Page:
Daddy’s attorney wanted to know whether she blamed Daddy for the acid attack. There was no proof at all, but Peaches said she suspected he had something to do with it all the same.
Though she did not act very much like it, Frances “Peaches” Browning was only 16 years old. On the witness stand, she wore a bandage on her chin to cover the scarring from the vial of acid she claimed was splashed on her as she awoke one morning a year ago, just before her wedding. It had become yet another point of contention in the legendarily tawdry trial for separation (divorce was not an option at the time, since neither had claimed infidelity), which her husband, 52-year-old Edward “Daddy” Browning, one of the most successful real-estate developers in Manhattan, had opposed. He’d intended to be with Peaches forever, but after lavishing her with 200 bunches of flowers and 50 boxes of candy and 60 dresses and 179 coats, less than six months into their marriage and twenty pounds heavier she’d walked out of their Kew Gardens residence, along with her mother, whom Daddy had agreed to let live with them and whom Peaches had used, he would testify, as another tool in the arsenal of excuses and obstructions she’d put between him and his “rights as a husband.” As part of her suit for alimony, Peaches—a “nice girl who petted,” as one acquaintance summarized to reporters—asserted virtuousness, and claimed that she had no choice but to flee given Daddy’s aberrations, from his affinity for bent spoons and a honking pet African bird and alcohol and pornography to his demand that she parade before him naked and interact with an occult woman who wore a snake around her neck and espoused sexual magic.
As vendors hawked hot dogs and souvenirs to the 3,000 gawkers who gathered outside the White Plains courthouse, more than 40 newspapermen assiduously reported every detail, with fresh Western Union and telephone lines run to the city to accommodate their transmissions. The grotesque fairy tale of Peaches and Daddy Browning had become one of the most sensational news stories in post–World War I America. With the couple’s frequent cooperation and coordination, the press had witnessed nearly every milestone of their whirlwind romance, including Fifth Avenue shopping trips with a six-person security detail, all-night dancing adventures across Manhattan, and a trip to Atlantic City with Peaches in a shocking, thigh-bearing one-piece. Indeed, when the couple took up residence in the Hotel Gramatan, several reporters followed suit, so that, according to Michael M. Greenburg’s definitive 2008 account of the marriage, the sound of typewriters was audible in the hallways.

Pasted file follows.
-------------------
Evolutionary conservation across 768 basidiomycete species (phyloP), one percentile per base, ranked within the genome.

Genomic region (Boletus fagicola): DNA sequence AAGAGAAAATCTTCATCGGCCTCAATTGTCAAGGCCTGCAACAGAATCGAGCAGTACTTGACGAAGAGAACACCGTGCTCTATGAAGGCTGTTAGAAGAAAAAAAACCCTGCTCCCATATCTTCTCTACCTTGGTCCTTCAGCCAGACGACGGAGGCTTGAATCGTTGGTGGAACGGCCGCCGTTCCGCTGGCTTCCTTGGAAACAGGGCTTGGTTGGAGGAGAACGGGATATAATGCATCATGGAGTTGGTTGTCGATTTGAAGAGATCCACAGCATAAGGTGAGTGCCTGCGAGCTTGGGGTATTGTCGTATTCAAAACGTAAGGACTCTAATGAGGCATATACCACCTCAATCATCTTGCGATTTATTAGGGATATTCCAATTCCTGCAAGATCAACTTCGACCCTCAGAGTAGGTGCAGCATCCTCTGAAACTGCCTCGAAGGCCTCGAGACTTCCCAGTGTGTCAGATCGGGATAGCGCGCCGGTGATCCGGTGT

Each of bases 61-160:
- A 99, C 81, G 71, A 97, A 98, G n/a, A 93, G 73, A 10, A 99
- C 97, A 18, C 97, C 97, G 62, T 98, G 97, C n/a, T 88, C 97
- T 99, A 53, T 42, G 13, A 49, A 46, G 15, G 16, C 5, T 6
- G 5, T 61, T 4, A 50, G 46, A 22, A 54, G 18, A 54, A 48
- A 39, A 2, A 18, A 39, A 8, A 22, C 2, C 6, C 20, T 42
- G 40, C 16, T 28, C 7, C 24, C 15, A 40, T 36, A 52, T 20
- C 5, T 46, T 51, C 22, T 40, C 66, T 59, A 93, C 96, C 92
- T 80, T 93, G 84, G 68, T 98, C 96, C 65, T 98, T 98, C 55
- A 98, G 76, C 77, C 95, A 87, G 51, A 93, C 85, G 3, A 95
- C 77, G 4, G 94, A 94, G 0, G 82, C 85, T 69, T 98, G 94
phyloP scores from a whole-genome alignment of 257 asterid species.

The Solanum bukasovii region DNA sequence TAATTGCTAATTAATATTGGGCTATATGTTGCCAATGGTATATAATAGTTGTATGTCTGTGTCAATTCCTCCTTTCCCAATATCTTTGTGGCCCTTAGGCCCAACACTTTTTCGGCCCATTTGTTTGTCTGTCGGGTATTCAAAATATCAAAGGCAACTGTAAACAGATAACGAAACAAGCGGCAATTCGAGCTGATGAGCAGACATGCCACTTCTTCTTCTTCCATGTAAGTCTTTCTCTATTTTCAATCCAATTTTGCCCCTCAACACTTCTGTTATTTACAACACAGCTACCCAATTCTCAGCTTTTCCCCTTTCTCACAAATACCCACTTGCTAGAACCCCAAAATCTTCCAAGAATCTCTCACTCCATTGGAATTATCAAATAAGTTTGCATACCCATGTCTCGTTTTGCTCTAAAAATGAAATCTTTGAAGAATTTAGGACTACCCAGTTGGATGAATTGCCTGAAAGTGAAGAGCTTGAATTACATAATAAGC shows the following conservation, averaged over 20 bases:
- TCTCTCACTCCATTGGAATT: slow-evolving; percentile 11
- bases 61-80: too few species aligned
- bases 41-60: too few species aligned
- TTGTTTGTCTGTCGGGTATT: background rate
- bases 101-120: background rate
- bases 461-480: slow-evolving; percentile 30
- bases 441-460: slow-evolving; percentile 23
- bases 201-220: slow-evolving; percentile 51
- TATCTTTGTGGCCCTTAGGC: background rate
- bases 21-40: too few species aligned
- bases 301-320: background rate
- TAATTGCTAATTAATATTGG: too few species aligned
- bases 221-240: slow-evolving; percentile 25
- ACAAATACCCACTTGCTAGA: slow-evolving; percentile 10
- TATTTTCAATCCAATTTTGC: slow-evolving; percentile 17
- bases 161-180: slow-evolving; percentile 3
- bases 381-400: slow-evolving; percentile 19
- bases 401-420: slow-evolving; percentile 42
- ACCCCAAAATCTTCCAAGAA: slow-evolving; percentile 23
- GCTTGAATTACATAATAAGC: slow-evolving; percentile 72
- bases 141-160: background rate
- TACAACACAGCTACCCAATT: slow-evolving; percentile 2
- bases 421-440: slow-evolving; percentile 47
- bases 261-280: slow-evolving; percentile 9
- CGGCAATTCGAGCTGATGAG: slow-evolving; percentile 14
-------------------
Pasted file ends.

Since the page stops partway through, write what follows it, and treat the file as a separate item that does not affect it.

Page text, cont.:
Even before Peaches, Daddy was well known in New York as perhaps the most idiosyncratic of the city’s eligible bachelors. A single father worth what would now be an estimated $300 million, he’d become a tabloid fixture after marrying, at age 40, his first wife, Adele, a considerably younger blonde file clerk with whom he lived in a 24-room penthouse apartment overlooking Central Park. Unable to have children—throughout his life Daddy would vehemently defend himself against rumors of infertility—the couple adopted two daughters—Marjorie and little Dorothy “Sunshine,” as Daddy nicknamed his favorite—and when Adele slipped off aboard a steamship to Paris with the 28-year-old playboy dentist whose office she’d been visiting frequently, she took Marjorie with her. The couple split, and each kept a favored daughter.
Vowing never to marry again, in what the tabloids quickly helped morph into a Willy Wonka–style lottery, Daddy set about finding a sister for Sunshine: After personally reviewing 12,000 applications and interviewing scores of would-be daughters, he chose Mary Louise Spas of Queens, who, despite being 16 and therefore two years older than the cutoff, bore a charming gold tooth and stole his heart. A My Fair Lady transformation ensued, rapturously reported by the press, which continued trolling Spas’s past, ultimately uncovering revealing swimsuit photos that led to school records that led to the disclosure that Mary was actually 21 and not poor. Daddy moved to have the adoption annulled. Mary responded with a tabloid tell-all and lawsuit, alleging Daddy was a pervert.
Daddy turned his attention to charity. Especially for children, and especially for the local chapter of the Phi Lambda Tau social sorority for high-school girls, of which he was the main benefactor. The sorority’s primary function was throwing dances across Manhattan for girls in scanty flapper dress, where Daddy, with his long, sagging face and steep W-collared dress shirts, smoked cigars and held court. And so it went that one night, inside the ballroom of the Hotel McAlpin on 34th and Broadway, Browning’s life intersected with Frances Heenan’s, whom the press would describe as a “chubby,” strawberry-blonde high-school dropout with “piano legs” but an inexplicably “magnetic” smile who worked as a shop clerk and lived with her single mother in Washington Heights. He likened her to peaches and cream, securing her lifelong nickname. Thirty-seven days later, to thwart a child-protective-services investigation, they were married.